For the first time, the High Court has granted an order to serve proceedings by transferring a Non-Fungible Token ("NFT") onto unknown fraudsters' crypto wallets. Mr Justice Trower's order in the case of Fabrizio D’Aloia v. (1) Persons Unknown (2) Binance Holdings Limited & Others seems to have made good on the English Court's desire to embrace the digital environment, in which much litigation is now focused.
The need for such an embrace was advocated by the Master of the Rolls in his speech at the International Dispute Week earlier this year, who expressed the view that "dispute resolution will not be sustainable if it adheres to its analogue roots and shuns the digital environment". He suggested that changes to our justice system will be needed as "the facts to be found and the way fact finding is undertaken will be quite different in a digital age". It is clearly the will of the English courts to ensure that England and Wales remains the jurisdiction of choice for bringing litigation in the digital era.
Crypto assets and cryptocurrencies are becoming commonplace in society, with the courts seeing more litigants seeking redress for wrongs relating to them. As with any advancements in technology, the legal system must do what it can to ensure that it is nimble enough to advance with the times and provide the new legal tools and protections required to keep pace with a constantly evolving technological environment. As was touched on in a previous Fraud Insights article, the English courts have done much to develop the law to assist the victims of crypto related frauds. Permitting service by way of an NFT is a clear signal that there will be more such developments to come.
Mr D'Aloia is the founder of Microgame, a successful online gambling company based in Italy. In June of 2022 Mr D'Aloia became the subject of an alleged fraudulent misappropriation of his cryptocurrency by Persons Unknown. Mr D'Aloia alleged that Persons Unknown established a bogus brokerage to encourage investors to deposit cryptocurrency into particular wallets so that trades could be placed with it. Mr D'Aloia sought an interim proprietary injunction to seek to preserve, and ultimately recover the same. He argued that the crypto exchanges held his cryptocurrency as constructive trustees.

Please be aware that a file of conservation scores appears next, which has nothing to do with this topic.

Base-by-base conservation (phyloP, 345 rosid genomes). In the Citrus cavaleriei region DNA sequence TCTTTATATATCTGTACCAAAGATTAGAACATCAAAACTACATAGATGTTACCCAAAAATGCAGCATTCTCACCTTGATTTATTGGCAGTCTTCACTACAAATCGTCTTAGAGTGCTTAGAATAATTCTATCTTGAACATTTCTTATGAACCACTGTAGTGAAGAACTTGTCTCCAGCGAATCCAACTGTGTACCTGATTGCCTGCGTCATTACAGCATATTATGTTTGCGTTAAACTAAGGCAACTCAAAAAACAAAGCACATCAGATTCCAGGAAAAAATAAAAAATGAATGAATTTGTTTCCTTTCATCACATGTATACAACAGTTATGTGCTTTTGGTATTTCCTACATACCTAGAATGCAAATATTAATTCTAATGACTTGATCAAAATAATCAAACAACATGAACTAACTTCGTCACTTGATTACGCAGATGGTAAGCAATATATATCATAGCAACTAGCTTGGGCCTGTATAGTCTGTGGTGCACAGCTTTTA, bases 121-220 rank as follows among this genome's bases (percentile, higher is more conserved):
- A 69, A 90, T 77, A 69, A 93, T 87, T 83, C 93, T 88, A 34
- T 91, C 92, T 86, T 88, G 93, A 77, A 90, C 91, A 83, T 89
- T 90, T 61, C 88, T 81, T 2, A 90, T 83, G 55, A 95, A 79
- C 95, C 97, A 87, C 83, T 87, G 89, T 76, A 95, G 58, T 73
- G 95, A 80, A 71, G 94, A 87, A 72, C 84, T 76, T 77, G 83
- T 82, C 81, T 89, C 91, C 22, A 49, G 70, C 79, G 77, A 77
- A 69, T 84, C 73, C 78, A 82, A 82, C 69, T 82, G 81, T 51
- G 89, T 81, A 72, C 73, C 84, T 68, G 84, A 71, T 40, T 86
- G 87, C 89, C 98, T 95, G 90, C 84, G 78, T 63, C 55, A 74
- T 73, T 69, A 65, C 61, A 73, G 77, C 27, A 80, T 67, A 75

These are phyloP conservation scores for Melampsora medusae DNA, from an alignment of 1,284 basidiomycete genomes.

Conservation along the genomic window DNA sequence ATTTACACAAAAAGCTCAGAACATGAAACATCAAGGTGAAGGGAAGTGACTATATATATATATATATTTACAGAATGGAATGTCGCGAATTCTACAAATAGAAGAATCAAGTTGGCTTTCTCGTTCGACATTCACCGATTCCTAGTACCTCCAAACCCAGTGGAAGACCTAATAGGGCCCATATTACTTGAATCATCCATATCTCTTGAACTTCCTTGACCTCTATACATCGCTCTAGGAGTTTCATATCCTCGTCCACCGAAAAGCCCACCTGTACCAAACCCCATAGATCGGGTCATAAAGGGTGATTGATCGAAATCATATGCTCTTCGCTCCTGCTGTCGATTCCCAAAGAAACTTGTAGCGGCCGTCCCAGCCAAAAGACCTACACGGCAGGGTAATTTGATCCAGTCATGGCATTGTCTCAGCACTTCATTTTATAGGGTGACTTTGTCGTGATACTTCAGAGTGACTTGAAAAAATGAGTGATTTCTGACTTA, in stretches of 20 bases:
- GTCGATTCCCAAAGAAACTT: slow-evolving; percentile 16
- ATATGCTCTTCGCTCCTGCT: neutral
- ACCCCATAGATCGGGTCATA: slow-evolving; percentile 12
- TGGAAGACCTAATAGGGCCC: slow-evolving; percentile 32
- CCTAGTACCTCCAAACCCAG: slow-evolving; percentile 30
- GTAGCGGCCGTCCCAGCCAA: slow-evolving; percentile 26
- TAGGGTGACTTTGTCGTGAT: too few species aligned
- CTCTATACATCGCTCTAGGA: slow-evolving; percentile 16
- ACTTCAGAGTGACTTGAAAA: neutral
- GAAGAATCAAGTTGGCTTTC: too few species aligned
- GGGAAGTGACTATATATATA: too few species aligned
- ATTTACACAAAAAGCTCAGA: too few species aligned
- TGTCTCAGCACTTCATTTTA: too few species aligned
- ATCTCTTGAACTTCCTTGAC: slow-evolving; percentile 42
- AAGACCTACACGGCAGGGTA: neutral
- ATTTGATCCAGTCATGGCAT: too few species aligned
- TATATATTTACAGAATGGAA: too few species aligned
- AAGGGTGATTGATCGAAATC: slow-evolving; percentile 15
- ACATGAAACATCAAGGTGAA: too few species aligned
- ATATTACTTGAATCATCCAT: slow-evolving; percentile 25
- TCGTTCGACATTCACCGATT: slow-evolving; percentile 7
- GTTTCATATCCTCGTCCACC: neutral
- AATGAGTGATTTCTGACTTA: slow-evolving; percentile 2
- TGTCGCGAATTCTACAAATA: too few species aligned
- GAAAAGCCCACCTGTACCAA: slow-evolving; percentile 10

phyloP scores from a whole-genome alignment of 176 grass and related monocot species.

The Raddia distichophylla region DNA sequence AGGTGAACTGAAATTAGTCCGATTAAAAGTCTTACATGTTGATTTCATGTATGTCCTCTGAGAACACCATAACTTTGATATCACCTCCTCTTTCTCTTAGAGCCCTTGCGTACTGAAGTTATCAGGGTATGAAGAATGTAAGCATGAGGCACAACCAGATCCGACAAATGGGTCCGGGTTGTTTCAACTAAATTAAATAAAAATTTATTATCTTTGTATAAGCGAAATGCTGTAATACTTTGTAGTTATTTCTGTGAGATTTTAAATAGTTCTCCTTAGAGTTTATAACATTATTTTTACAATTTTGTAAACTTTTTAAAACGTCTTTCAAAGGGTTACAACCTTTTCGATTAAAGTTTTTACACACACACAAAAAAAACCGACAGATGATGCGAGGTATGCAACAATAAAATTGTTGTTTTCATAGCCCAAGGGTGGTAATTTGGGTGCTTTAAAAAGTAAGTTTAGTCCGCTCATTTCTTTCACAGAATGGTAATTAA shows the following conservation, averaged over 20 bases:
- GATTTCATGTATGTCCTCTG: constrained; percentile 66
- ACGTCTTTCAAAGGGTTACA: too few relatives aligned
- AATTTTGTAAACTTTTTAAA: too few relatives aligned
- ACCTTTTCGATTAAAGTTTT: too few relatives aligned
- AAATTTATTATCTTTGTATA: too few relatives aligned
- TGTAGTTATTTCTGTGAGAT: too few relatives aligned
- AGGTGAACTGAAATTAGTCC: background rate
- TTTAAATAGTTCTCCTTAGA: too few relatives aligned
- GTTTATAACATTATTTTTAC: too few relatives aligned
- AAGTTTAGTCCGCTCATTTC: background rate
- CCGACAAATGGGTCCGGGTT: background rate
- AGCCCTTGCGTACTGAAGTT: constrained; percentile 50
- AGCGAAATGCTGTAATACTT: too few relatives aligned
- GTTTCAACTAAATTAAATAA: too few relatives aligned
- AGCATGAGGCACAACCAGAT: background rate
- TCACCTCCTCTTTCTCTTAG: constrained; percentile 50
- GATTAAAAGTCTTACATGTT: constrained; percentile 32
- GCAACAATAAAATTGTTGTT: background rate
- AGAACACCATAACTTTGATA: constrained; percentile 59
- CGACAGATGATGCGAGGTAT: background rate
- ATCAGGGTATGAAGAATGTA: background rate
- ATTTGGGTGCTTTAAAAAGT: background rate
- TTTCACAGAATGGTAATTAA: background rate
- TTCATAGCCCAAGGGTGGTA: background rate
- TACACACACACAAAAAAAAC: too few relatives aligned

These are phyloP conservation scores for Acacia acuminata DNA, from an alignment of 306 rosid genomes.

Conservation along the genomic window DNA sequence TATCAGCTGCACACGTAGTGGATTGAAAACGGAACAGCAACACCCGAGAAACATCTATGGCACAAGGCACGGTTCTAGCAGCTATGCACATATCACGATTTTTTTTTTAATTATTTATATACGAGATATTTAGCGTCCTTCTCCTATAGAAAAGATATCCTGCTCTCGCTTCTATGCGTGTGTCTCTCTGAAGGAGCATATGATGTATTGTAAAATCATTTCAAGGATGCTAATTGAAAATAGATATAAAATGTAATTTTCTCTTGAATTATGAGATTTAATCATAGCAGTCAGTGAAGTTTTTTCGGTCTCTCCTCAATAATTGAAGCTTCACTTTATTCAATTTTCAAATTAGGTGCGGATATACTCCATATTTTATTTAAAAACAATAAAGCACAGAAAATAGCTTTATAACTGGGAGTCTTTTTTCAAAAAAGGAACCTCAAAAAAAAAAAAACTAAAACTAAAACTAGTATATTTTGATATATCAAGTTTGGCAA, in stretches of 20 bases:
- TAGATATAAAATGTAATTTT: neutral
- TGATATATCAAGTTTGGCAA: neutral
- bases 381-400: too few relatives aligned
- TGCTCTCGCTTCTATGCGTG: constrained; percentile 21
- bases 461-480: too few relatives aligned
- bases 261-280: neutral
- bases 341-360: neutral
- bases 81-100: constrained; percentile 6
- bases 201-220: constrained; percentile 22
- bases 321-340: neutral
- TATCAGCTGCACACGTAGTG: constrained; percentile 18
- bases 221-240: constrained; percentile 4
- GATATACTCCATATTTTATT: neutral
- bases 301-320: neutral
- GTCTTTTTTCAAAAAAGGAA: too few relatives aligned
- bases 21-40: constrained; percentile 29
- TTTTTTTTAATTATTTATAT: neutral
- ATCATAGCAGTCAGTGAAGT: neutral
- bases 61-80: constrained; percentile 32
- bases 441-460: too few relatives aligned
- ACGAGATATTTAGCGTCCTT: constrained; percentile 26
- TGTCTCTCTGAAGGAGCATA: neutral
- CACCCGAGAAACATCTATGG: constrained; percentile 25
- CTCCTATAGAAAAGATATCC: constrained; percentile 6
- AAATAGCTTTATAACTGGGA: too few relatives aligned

Mr Justice Trower ordered that, given the identity of the alleged fraudsters was otherwise undiscoverable, the court documents could be served by airdropping an NFT into the wallets to which Mr D'Aloia had deposited his cryptocurrency. The intention behind this method of service is that the NFT contains a link which will direct the recipient to a website with the papers, and notify the claimant that they have been accessed.
Separately, the Court recognised that there was a good arguable case that the cryptocurrency was being held by the exchanges on constructive trust. This is significant as the exchanges risk being held liable for breach of trust if they fail to ringfence the cryptocurrency.
The High Court has broadened what would constitute 'Alternative Service' for the purposes of CPR 6.15, thereby providing the victims of crypto fraud a means of serving proceedings against persons unknown. While it remains to be seen whether service of this kind will serve the intended purpose in practice or whether it will bring the victim any closer to recovery, it is clear that the High Court will do what it can to enable claimants to find novel solutions in the digital environment.
The High Court's findings in relation to constructive trusts are an encouraging sign for victims as well as the crypto space more generally. Much like the changes seen to banking procedures following the fallout from authorised push payment litigation, we suspect crypto exchanges will be similarly incentivised to invest in their internal systems and compliance infrastructure to prevent frauds from happening from the outset. These changes will give consumers more confidence in the platforms while limiting crypto exchanges' exposure to litigation.